Volodymyr Zelenskyy to address UN Security Council on Tuesday

Ukrainian president says there may be more mass civilian casualties in other occupied towns

Ukrainian President Volodymyr Zelenskyy in his video address from Kyiv on April 3. AP

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Ukrainian President Volodymyr Zelenskyy said he would address the UN Security Council on Tuesday and predicted worse cases of mass civilian killings by Russian troops would be found.

Tuesday's Security Council session is to consider Ukrainian allegations of civilian murders by Russian troops in Bucha, north-west of Kyiv, after the discovery of hundreds of bodies, some bound and shot at close range.

Russia has categorically denied the accusations, calling them "criminal provocations", and says it will present "empirical evidence" to the Security Council that its forces have not been involved in atrocities.

Mr Zelenskyy has already spoken by video link to more than a dozen assemblies, including the US Congress and the British and European parliaments.

"I would like to emphasise that we are interested in the most complete, transparent investigation, the results of which will be known and explained to the entire international community," he said in his nightly video address early on Tuesday.

In Bucha, where mass graves and bodies were found after Ukraine took the town back from Russian forces, at least 300 civilians had been killed, Mr Zelenskyy said.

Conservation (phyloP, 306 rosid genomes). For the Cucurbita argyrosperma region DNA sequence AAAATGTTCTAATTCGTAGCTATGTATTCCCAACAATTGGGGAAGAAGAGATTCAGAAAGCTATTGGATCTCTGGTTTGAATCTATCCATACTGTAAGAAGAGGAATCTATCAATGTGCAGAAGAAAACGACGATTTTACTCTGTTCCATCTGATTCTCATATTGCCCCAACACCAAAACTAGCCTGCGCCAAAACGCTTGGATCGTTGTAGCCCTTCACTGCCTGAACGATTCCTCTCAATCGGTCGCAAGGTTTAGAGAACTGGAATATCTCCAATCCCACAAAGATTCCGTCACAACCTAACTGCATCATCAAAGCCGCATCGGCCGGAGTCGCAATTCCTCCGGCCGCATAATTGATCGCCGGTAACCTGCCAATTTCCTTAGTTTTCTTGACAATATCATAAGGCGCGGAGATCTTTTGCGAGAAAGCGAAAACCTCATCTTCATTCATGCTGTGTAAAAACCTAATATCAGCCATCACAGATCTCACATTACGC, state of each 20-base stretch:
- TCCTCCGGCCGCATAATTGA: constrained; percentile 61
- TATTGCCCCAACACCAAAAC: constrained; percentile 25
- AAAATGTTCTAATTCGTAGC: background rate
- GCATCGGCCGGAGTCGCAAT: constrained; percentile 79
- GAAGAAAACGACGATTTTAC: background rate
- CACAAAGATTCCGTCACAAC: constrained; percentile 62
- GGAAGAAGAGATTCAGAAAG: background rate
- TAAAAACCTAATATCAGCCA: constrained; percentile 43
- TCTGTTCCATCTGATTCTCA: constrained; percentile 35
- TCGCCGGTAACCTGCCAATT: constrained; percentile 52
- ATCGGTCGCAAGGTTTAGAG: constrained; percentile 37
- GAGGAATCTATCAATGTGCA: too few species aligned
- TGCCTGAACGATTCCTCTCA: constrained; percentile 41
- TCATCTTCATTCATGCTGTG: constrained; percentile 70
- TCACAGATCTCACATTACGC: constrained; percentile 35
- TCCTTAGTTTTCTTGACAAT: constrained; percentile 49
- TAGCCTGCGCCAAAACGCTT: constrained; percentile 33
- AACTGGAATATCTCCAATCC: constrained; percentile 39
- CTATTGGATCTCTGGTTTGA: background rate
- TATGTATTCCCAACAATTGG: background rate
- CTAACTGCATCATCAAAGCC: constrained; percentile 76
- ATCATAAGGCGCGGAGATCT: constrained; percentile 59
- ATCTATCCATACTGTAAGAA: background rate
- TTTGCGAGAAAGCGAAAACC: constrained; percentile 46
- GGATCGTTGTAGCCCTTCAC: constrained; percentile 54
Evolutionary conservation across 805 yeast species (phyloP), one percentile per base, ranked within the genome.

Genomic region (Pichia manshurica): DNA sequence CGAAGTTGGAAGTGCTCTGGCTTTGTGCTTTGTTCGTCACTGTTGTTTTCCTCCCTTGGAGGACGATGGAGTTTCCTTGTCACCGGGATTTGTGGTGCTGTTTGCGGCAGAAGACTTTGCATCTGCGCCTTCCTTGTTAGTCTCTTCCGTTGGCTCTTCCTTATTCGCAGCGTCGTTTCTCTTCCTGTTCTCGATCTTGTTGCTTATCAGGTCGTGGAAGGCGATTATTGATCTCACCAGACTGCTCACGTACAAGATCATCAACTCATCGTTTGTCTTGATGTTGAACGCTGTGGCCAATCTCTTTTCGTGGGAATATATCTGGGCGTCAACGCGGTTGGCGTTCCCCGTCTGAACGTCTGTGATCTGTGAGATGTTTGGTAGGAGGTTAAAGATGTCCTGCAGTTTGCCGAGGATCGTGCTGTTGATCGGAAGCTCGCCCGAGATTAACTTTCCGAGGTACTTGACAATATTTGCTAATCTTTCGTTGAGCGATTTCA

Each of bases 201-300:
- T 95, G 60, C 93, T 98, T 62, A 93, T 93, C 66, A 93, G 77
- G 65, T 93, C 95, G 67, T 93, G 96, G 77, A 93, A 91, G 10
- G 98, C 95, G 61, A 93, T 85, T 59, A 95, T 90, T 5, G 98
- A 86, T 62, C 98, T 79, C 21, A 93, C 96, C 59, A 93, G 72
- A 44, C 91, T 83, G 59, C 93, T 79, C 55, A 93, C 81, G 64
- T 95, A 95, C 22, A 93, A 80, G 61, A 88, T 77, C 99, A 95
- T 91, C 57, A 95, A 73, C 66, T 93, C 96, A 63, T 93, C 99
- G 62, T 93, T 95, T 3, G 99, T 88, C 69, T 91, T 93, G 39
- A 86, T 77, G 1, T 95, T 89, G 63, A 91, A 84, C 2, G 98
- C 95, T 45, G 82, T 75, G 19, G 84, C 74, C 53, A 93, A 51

"And this is only one town, one of many Ukrainian communities which the Russian forces managed to capture," he said.

"Now, there is information that in Borodyanka and some other liberated Ukrainian towns, the number of casualties of the occupiers may be even much higher."

Ukrainian authorities say they have restored control over all of Kyiv region and other districts after Russia announced it had shifted its aims away from Kyiv and Chernihiv in the north to secure control over the entire eastern Donbas region.

Around Kyiv, Chernihiv and Sumy regions further north and east, "the occupiers did something that the locals did not even witness during the Nazi occupation 80 years ago", Mr Zelenskyy said.

It was in Ukraine's interests to have "thousands of journalists there. As much as possible. Let the world see what Russia has done", he said.

Mr Zelenskyy said Russian forces did not conceal what happened in Bucha but could do so in other places they had occupied.

Updated: April 05, 2022, 12:31 AM
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